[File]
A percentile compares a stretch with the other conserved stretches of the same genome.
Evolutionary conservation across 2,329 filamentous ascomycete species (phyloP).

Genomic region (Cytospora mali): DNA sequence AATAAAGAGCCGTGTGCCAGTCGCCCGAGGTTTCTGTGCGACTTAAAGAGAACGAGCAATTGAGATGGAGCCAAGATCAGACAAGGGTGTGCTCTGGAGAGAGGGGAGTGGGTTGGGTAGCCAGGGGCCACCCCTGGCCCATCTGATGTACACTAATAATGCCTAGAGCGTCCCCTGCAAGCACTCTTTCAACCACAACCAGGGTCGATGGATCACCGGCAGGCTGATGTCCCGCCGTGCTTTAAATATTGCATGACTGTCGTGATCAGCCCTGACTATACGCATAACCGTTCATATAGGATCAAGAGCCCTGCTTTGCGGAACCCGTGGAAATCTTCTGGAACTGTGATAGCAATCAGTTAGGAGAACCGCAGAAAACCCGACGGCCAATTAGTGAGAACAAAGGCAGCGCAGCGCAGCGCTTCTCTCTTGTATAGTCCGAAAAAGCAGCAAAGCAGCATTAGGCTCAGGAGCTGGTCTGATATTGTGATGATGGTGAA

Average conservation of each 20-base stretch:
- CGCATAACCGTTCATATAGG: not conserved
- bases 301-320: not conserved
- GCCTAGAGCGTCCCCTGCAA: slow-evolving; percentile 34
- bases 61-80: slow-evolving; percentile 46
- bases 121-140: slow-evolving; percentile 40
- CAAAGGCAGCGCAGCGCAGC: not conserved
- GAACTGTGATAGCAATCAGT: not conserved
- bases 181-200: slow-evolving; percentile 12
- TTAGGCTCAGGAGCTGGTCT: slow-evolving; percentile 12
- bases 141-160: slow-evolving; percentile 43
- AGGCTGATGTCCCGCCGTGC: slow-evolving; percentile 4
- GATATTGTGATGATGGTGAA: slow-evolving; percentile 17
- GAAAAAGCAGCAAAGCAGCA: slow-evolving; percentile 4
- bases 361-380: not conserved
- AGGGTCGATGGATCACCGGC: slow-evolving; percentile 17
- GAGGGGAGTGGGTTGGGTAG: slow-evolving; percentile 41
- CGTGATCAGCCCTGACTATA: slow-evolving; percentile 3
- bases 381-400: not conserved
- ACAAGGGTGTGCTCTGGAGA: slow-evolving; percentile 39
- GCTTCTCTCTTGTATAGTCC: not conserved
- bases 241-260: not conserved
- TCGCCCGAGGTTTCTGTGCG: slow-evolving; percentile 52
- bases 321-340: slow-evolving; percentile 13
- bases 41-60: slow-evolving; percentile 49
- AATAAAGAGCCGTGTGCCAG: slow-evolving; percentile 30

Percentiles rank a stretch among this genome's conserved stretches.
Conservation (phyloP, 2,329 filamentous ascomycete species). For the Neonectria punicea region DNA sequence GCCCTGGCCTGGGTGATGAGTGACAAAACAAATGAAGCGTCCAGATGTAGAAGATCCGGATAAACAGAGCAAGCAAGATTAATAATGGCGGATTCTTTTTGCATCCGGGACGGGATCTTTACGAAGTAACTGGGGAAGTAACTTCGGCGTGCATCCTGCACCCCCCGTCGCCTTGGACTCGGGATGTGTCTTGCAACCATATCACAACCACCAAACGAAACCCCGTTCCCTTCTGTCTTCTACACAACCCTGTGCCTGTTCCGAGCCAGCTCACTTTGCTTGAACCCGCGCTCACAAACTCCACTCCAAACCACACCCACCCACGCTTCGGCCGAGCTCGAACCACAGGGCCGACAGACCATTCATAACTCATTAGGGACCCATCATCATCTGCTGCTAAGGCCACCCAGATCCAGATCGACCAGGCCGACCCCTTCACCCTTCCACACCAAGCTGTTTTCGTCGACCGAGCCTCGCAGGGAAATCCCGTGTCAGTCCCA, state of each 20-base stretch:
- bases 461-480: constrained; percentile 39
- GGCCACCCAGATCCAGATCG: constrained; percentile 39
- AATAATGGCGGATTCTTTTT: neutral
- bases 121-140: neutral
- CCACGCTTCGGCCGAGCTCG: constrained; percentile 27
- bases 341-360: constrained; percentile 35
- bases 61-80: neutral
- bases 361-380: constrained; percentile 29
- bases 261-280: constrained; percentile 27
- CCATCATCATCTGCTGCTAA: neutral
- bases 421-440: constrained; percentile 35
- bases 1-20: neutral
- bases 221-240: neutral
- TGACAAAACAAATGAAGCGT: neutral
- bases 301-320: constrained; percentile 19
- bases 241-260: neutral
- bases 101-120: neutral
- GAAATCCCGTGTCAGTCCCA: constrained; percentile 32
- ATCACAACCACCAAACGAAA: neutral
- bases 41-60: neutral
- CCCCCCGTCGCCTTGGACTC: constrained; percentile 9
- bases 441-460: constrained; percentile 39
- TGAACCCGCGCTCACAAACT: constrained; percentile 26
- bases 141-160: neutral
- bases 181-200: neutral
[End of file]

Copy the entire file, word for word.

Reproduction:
A percentile compares a stretch with the other conserved stretches of the same genome.
Evolutionary conservation across 2,329 filamentous ascomycete species (phyloP).

Genomic region (Cytospora mali): DNA sequence AATAAAGAGCCGTGTGCCAGTCGCCCGAGGTTTCTGTGCGACTTAAAGAGAACGAGCAATTGAGATGGAGCCAAGATCAGACAAGGGTGTGCTCTGGAGAGAGGGGAGTGGGTTGGGTAGCCAGGGGCCACCCCTGGCCCATCTGATGTACACTAATAATGCCTAGAGCGTCCCCTGCAAGCACTCTTTCAACCACAACCAGGGTCGATGGATCACCGGCAGGCTGATGTCCCGCCGTGCTTTAAATATTGCATGACTGTCGTGATCAGCCCTGACTATACGCATAACCGTTCATATAGGATCAAGAGCCCTGCTTTGCGGAACCCGTGGAAATCTTCTGGAACTGTGATAGCAATCAGTTAGGAGAACCGCAGAAAACCCGACGGCCAATTAGTGAGAACAAAGGCAGCGCAGCGCAGCGCTTCTCTCTTGTATAGTCCGAAAAAGCAGCAAAGCAGCATTAGGCTCAGGAGCTGGTCTGATATTGTGATGATGGTGAA

Average conservation of each 20-base stretch:
- CGCATAACCGTTCATATAGG: not conserved
- bases 301-320: not conserved
- GCCTAGAGCGTCCCCTGCAA: slow-evolving; percentile 34
- bases 61-80: slow-evolving; percentile 46
- bases 121-140: slow-evolving; percentile 40
- CAAAGGCAGCGCAGCGCAGC: not conserved
- GAACTGTGATAGCAATCAGT: not conserved
- bases 181-200: slow-evolving; percentile 12
- TTAGGCTCAGGAGCTGGTCT: slow-evolving; percentile 12
- bases 141-160: slow-evolving; percentile 43
- AGGCTGATGTCCCGCCGTGC: slow-evolving; percentile 4
- GATATTGTGATGATGGTGAA: slow-evolving; percentile 17
- GAAAAAGCAGCAAAGCAGCA: slow-evolving; percentile 4
- bases 361-380: not conserved
- AGGGTCGATGGATCACCGGC: slow-evolving; percentile 17
- GAGGGGAGTGGGTTGGGTAG: slow-evolving; percentile 41
- CGTGATCAGCCCTGACTATA: slow-evolving; percentile 3
- bases 381-400: not conserved
- ACAAGGGTGTGCTCTGGAGA: slow-evolving; percentile 39
- GCTTCTCTCTTGTATAGTCC: not conserved
- bases 241-260: not conserved
- TCGCCCGAGGTTTCTGTGCG: slow-evolving; percentile 52
- bases 321-340: slow-evolving; percentile 13
- bases 41-60: slow-evolving; percentile 49
- AATAAAGAGCCGTGTGCCAG: slow-evolving; percentile 30

Percentiles rank a stretch among this genome's conserved stretches.
Conservation (phyloP, 2,329 filamentous ascomycete species). For the Neonectria punicea region DNA sequence GCCCTGGCCTGGGTGATGAGTGACAAAACAAATGAAGCGTCCAGATGTAGAAGATCCGGATAAACAGAGCAAGCAAGATTAATAATGGCGGATTCTTTTTGCATCCGGGACGGGATCTTTACGAAGTAACTGGGGAAGTAACTTCGGCGTGCATCCTGCACCCCCCGTCGCCTTGGACTCGGGATGTGTCTTGCAACCATATCACAACCACCAAACGAAACCCCGTTCCCTTCTGTCTTCTACACAACCCTGTGCCTGTTCCGAGCCAGCTCACTTTGCTTGAACCCGCGCTCACAAACTCCACTCCAAACCACACCCACCCACGCTTCGGCCGAGCTCGAACCACAGGGCCGACAGACCATTCATAACTCATTAGGGACCCATCATCATCTGCTGCTAAGGCCACCCAGATCCAGATCGACCAGGCCGACCCCTTCACCCTTCCACACCAAGCTGTTTTCGTCGACCGAGCCTCGCAGGGAAATCCCGTGTCAGTCCCA, state of each 20-base stretch:
- bases 461-480: constrained; percentile 39
- GGCCACCCAGATCCAGATCG: constrained; percentile 39
- AATAATGGCGGATTCTTTTT: neutral
- bases 121-140: neutral
- CCACGCTTCGGCCGAGCTCG: constrained; percentile 27
- bases 341-360: constrained; percentile 35
- bases 61-80: neutral
- bases 361-380: constrained; percentile 29
- bases 261-280: constrained; percentile 27
- CCATCATCATCTGCTGCTAA: neutral
- bases 421-440: constrained; percentile 35
- bases 1-20: neutral
- bases 221-240: neutral
- TGACAAAACAAATGAAGCGT: neutral
- bases 301-320: constrained; percentile 19
- bases 241-260: neutral
- bases 101-120: neutral
- GAAATCCCGTGTCAGTCCCA: constrained; percentile 32
- ATCACAACCACCAAACGAAA: neutral
- bases 41-60: neutral
- CCCCCCGTCGCCTTGGACTC: constrained; percentile 9
- bases 441-460: constrained; percentile 39
- TGAACCCGCGCTCACAAACT: constrained; percentile 26
- bases 141-160: neutral
- bases 181-200: neutral